Research finds herbicide resistance is greater than expected

Herbicide resistance is emerging as a serious and growing threat to New Zealand’s food production, with recent surveys by scientists finding half or more of arable farms and vineyards in some regions have weeds resistant to commonly used herbicides.

AgResearch scientists, who are carrying out the first systematic approach to surveying for herbicide-resistant weeds in arable crops with funding from the Ministry of Business Innovation and Employment, say their results are often many times the levels of resistance that had been expected.

Furthermore, new resistant weed species are being brought forward, or discovered by the AgResearch scientists working alongside the Foundation for Arable Research (FAR) and the Bragato Research Institute, as part of the Managing Herbicide Resistance programme which began in 2018. Continue reading

New Zealand is losing the war against weeds

New research* highlights how the lack of success in controlling weeds on agricultural and conservation land is challenging New Zealand’s position as a global leader in biosecurity.

Weeds are costing the country billions of dollars every year.

In a state-of-the-art review of how weeds are managed in New Zealand, Professor Philip Hulme has called for a paradigm shift in our approach.

“Unfortunately, we have rather little to show for the vast amount of time and effort government and landowners invest in the management of weeds,” said Professor Hulme, of the Bio-Protection Research Centre based at Lincoln University. Continue reading

Radio NZ reports on biocontrol and the fight to eradicate bad weeds

Radio NZ has been reporting on the problem of weeds, both in native vegetation and on farms and orchards, and on the the Department of Conservation’s War on Weeds.

One interviewee was Hugh Gourlay, from Landcare Research, who discussed (here) his work as part of a team that works to find biocontrol agents to kill or knock back the worst weeds.

The work involves visiting the country of origin of a plant and hunting for diseases that infect it. The team is  also looking for insects that attack and eat any part of the weed, including the seeds, flowers, leaves or stems.

Hugh told Radio NZ it is sometimes possible to “knock a plant invasion on the head” with prompt action to hunt down and kill all the plants. Chemical control, using herbicides, is usually the next step, but at best it will “keep the problem at bay.” This leaves biocontrol as the best answer for widespread weeds.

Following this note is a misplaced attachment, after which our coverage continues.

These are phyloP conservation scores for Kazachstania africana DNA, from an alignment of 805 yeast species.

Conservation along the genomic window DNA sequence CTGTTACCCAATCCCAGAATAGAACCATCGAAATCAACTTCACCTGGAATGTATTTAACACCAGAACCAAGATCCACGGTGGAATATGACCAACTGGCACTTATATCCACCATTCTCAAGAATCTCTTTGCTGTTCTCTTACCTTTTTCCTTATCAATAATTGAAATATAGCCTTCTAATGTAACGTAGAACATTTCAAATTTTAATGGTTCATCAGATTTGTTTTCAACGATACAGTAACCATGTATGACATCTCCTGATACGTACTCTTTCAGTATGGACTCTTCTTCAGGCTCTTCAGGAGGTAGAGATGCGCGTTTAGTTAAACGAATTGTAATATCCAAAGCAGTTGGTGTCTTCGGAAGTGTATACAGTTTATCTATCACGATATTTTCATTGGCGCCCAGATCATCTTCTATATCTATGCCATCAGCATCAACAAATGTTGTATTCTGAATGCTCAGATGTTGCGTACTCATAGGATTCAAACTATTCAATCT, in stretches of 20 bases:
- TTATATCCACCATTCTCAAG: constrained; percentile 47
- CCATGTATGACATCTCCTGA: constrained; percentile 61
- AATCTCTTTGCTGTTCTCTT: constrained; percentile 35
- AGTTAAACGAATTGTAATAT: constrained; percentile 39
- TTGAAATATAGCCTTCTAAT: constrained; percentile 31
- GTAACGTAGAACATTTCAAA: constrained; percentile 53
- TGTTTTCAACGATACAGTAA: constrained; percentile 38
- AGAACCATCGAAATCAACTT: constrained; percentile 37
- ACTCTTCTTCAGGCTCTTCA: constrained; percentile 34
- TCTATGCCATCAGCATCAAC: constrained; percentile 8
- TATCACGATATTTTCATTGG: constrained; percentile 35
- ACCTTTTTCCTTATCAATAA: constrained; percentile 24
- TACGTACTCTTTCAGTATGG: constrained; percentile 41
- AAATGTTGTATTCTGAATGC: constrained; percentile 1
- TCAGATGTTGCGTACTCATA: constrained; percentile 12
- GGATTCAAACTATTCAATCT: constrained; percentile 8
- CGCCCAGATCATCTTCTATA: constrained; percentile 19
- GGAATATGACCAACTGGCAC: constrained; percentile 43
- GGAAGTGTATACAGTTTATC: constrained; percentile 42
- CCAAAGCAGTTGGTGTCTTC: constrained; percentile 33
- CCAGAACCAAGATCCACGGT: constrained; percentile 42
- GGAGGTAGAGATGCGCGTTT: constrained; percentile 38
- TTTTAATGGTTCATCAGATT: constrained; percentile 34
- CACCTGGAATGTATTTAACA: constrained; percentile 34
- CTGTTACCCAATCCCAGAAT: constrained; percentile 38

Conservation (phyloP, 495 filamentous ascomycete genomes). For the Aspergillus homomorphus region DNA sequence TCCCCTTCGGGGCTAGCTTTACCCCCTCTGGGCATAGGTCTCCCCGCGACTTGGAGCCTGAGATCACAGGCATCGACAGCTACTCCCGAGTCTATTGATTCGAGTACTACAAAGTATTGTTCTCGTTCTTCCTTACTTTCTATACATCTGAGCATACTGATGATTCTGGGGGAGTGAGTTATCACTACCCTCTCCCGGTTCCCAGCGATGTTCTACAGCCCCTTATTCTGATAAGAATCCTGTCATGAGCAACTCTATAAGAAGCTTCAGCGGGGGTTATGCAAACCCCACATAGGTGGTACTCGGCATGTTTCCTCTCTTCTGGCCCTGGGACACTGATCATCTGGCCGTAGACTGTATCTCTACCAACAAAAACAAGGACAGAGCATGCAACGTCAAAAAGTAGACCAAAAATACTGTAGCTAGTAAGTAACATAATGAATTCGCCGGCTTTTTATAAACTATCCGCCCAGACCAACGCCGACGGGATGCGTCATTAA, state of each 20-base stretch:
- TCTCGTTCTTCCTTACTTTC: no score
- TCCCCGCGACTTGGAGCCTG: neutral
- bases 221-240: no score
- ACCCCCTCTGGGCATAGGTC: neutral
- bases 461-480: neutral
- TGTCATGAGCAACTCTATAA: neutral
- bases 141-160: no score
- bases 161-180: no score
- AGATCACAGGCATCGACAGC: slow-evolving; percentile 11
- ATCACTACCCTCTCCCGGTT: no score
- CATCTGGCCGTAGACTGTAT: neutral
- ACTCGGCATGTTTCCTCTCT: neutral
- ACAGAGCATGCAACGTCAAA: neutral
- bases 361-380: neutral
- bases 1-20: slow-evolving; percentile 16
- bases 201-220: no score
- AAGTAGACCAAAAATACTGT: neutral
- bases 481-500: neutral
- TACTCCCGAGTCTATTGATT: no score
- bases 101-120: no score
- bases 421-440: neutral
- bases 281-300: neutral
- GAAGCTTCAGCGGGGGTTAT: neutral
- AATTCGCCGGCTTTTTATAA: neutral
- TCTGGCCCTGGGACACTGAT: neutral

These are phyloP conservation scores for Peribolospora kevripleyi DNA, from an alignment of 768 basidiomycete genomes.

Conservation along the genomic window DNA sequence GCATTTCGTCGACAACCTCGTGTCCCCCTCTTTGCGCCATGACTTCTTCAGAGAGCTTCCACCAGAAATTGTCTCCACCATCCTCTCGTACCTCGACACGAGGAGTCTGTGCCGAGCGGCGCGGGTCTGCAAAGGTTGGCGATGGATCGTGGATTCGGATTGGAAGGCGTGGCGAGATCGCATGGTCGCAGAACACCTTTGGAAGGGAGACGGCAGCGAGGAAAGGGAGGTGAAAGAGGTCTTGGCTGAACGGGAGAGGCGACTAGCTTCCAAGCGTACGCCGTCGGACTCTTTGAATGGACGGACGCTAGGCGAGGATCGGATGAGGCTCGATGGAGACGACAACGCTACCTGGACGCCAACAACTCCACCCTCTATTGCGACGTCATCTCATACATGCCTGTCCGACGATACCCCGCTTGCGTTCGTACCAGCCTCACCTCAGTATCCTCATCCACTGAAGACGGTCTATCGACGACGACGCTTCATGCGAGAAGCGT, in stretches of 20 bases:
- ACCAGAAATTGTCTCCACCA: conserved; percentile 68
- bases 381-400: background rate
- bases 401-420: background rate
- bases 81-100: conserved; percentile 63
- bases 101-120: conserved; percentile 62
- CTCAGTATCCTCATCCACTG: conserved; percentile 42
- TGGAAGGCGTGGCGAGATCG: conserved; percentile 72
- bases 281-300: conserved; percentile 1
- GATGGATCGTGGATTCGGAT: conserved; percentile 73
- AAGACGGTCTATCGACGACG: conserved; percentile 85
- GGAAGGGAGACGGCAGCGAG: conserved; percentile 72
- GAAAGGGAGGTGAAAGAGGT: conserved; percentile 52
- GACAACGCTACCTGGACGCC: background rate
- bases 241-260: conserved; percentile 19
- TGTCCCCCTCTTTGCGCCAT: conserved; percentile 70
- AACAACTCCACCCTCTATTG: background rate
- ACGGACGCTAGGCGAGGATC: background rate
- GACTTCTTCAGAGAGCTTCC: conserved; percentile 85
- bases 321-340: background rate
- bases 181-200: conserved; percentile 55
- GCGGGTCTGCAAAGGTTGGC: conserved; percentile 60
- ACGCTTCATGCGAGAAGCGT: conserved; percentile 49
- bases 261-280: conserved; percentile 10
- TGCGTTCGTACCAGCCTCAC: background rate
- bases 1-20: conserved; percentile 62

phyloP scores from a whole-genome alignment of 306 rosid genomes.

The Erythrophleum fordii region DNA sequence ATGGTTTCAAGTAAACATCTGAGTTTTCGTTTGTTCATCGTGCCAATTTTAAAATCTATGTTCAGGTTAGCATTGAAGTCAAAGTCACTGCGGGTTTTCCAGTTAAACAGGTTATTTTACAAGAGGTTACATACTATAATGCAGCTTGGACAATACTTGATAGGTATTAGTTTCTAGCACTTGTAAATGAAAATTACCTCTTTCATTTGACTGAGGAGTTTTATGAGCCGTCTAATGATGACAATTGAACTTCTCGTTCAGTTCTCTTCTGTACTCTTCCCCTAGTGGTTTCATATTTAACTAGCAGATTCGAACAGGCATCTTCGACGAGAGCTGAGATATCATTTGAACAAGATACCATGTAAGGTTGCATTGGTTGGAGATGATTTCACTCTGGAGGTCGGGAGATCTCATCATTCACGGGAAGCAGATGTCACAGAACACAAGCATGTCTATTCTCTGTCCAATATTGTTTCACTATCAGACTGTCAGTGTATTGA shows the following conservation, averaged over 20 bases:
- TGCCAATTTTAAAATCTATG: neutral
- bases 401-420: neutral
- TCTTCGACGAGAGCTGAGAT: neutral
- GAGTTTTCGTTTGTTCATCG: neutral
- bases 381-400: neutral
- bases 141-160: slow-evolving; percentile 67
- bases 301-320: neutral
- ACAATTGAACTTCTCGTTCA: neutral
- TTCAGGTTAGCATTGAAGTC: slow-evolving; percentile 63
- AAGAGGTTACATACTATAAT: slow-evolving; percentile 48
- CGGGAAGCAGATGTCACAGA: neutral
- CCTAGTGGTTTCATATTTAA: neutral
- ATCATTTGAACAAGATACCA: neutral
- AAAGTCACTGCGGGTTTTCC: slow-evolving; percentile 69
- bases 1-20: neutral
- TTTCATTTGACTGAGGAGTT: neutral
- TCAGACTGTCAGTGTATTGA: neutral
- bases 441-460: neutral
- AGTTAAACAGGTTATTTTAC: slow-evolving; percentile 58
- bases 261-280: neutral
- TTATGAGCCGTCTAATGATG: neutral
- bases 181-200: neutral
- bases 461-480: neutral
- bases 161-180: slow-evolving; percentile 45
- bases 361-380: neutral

Once potential biocontrol agents are identified they are imported into New Zealand and kept in strict quarantine, so they can be tested to see if they attack any plants other than the weed. “If they don’t attack anything else then we can look to release them.”

Describing some great biocontrol successes in New Zealand, Hugh cites St Johns Wort control in the 1960s as a “guiding light” success story. Ragwort (Jacobaea vulgaris), some thistle species and mist flower (Ageratina riparia) have had successful biocontrol agents introduced.

More recently, the broom gall mite and several species of beetle that attack Tradescantia have been showing great promise.

Darwin’s barberry is among Hugh’s recent projects.

“Darwin’s barberry continues to advance across the countryside in Otago and Southland. It takes over entire hillsides, and becomes quite a monoculture.”

Beginning in the early 2000s, the biocontrol team identified a seed weevil and a flower weevil in the plant’s native range in South America. The focus has been on the seed weevils, which have been released over two years.

Radio NZ’s “Our Changing World” recently featured a story about the wasp mite that is being investigated as a potential wasp biocontrol agent. It has also looked at the buddleia leaf weevil.